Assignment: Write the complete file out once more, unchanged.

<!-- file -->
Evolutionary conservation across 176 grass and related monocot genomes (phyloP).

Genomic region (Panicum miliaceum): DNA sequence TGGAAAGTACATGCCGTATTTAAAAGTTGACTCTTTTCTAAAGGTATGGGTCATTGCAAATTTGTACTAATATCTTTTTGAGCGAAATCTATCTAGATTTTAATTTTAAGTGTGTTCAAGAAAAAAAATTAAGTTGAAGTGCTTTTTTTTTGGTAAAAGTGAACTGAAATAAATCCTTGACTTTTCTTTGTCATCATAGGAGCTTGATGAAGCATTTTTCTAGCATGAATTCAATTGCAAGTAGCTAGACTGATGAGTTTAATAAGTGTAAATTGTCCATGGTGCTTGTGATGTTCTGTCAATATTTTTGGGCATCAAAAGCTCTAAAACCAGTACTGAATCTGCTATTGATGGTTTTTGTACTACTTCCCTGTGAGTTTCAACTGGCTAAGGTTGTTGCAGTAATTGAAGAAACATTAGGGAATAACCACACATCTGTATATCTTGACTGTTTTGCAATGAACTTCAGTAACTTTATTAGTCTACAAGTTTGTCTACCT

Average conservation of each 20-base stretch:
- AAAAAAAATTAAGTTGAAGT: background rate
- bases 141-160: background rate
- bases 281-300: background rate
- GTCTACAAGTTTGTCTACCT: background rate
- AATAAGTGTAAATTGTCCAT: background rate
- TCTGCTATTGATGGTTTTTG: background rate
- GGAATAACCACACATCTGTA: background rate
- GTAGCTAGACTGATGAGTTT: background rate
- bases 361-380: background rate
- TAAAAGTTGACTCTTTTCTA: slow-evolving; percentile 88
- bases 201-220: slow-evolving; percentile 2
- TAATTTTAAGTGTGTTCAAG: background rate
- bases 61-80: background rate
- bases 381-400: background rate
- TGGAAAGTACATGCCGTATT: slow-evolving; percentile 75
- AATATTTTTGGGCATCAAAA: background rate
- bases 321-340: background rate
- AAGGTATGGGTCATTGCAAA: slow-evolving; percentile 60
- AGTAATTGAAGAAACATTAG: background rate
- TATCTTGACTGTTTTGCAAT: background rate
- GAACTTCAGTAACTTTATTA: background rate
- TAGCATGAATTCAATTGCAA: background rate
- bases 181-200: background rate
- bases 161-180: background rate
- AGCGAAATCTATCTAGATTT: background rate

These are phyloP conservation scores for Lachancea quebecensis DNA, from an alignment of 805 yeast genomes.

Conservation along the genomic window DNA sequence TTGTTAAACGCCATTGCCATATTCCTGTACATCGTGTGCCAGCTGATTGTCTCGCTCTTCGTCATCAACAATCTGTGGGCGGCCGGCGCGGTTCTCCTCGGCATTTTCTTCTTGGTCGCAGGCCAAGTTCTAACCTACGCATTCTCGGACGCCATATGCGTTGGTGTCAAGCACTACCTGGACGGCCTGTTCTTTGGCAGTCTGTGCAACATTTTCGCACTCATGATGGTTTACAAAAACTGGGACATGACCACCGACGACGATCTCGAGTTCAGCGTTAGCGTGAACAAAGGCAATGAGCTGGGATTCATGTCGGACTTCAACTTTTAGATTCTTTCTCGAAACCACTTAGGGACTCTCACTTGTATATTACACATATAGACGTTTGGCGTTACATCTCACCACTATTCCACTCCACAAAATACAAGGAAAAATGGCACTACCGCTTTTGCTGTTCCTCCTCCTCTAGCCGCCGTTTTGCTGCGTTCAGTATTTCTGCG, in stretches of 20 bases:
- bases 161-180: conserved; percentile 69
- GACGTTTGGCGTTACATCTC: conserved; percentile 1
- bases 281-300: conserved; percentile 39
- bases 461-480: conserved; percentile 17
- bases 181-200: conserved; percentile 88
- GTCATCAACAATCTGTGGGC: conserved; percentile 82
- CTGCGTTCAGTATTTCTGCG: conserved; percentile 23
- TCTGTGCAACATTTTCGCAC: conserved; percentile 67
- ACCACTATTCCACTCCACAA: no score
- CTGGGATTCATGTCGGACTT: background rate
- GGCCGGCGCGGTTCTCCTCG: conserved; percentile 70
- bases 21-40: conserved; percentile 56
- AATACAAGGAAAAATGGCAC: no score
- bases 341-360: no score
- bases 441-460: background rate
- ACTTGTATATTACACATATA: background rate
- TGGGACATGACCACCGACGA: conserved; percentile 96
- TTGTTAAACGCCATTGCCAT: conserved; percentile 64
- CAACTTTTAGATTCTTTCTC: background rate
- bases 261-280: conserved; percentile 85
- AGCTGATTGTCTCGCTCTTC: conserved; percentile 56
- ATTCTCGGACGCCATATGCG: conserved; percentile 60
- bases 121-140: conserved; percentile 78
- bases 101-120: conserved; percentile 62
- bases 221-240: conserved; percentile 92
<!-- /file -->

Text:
Evolutionary conservation across 176 grass and related monocot genomes (phyloP).

Genomic region (Panicum miliaceum): DNA sequence TGGAAAGTACATGCCGTATTTAAAAGTTGACTCTTTTCTAAAGGTATGGGTCATTGCAAATTTGTACTAATATCTTTTTGAGCGAAATCTATCTAGATTTTAATTTTAAGTGTGTTCAAGAAAAAAAATTAAGTTGAAGTGCTTTTTTTTTGGTAAAAGTGAACTGAAATAAATCCTTGACTTTTCTTTGTCATCATAGGAGCTTGATGAAGCATTTTTCTAGCATGAATTCAATTGCAAGTAGCTAGACTGATGAGTTTAATAAGTGTAAATTGTCCATGGTGCTTGTGATGTTCTGTCAATATTTTTGGGCATCAAAAGCTCTAAAACCAGTACTGAATCTGCTATTGATGGTTTTTGTACTACTTCCCTGTGAGTTTCAACTGGCTAAGGTTGTTGCAGTAATTGAAGAAACATTAGGGAATAACCACACATCTGTATATCTTGACTGTTTTGCAATGAACTTCAGTAACTTTATTAGTCTACAAGTTTGTCTACCT

Average conservation of each 20-base stretch:
- AAAAAAAATTAAGTTGAAGT: background rate
- bases 141-160: background rate
- bases 281-300: background rate
- GTCTACAAGTTTGTCTACCT: background rate
- AATAAGTGTAAATTGTCCAT: background rate
- TCTGCTATTGATGGTTTTTG: background rate
- GGAATAACCACACATCTGTA: background rate
- GTAGCTAGACTGATGAGTTT: background rate
- bases 361-380: background rate
- TAAAAGTTGACTCTTTTCTA: slow-evolving; percentile 88
- bases 201-220: slow-evolving; percentile 2
- TAATTTTAAGTGTGTTCAAG: background rate
- bases 61-80: background rate
- bases 381-400: background rate
- TGGAAAGTACATGCCGTATT: slow-evolving; percentile 75
- AATATTTTTGGGCATCAAAA: background rate
- bases 321-340: background rate
- AAGGTATGGGTCATTGCAAA: slow-evolving; percentile 60
- AGTAATTGAAGAAACATTAG: background rate
- TATCTTGACTGTTTTGCAAT: background rate
- GAACTTCAGTAACTTTATTA: background rate
- TAGCATGAATTCAATTGCAA: background rate
- bases 181-200: background rate
- bases 161-180: background rate
- AGCGAAATCTATCTAGATTT: background rate

These are phyloP conservation scores for Lachancea quebecensis DNA, from an alignment of 805 yeast genomes.

Conservation along the genomic window DNA sequence TTGTTAAACGCCATTGCCATATTCCTGTACATCGTGTGCCAGCTGATTGTCTCGCTCTTCGTCATCAACAATCTGTGGGCGGCCGGCGCGGTTCTCCTCGGCATTTTCTTCTTGGTCGCAGGCCAAGTTCTAACCTACGCATTCTCGGACGCCATATGCGTTGGTGTCAAGCACTACCTGGACGGCCTGTTCTTTGGCAGTCTGTGCAACATTTTCGCACTCATGATGGTTTACAAAAACTGGGACATGACCACCGACGACGATCTCGAGTTCAGCGTTAGCGTGAACAAAGGCAATGAGCTGGGATTCATGTCGGACTTCAACTTTTAGATTCTTTCTCGAAACCACTTAGGGACTCTCACTTGTATATTACACATATAGACGTTTGGCGTTACATCTCACCACTATTCCACTCCACAAAATACAAGGAAAAATGGCACTACCGCTTTTGCTGTTCCTCCTCCTCTAGCCGCCGTTTTGCTGCGTTCAGTATTTCTGCG, in stretches of 20 bases:
- bases 161-180: conserved; percentile 69
- GACGTTTGGCGTTACATCTC: conserved; percentile 1
- bases 281-300: conserved; percentile 39
- bases 461-480: conserved; percentile 17
- bases 181-200: conserved; percentile 88
- GTCATCAACAATCTGTGGGC: conserved; percentile 82
- CTGCGTTCAGTATTTCTGCG: conserved; percentile 23
- TCTGTGCAACATTTTCGCAC: conserved; percentile 67
- ACCACTATTCCACTCCACAA: no score
- CTGGGATTCATGTCGGACTT: background rate
- GGCCGGCGCGGTTCTCCTCG: conserved; percentile 70
- bases 21-40: conserved; percentile 56
- AATACAAGGAAAAATGGCAC: no score
- bases 341-360: no score
- bases 441-460: background rate
- ACTTGTATATTACACATATA: background rate
- TGGGACATGACCACCGACGA: conserved; percentile 96
- TTGTTAAACGCCATTGCCAT: conserved; percentile 64
- CAACTTTTAGATTCTTTCTC: background rate
- bases 261-280: conserved; percentile 85
- AGCTGATTGTCTCGCTCTTC: conserved; percentile 56
- ATTCTCGGACGCCATATGCG: conserved; percentile 60
- bases 121-140: conserved; percentile 78
- bases 101-120: conserved; percentile 62
- bases 221-240: conserved; percentile 92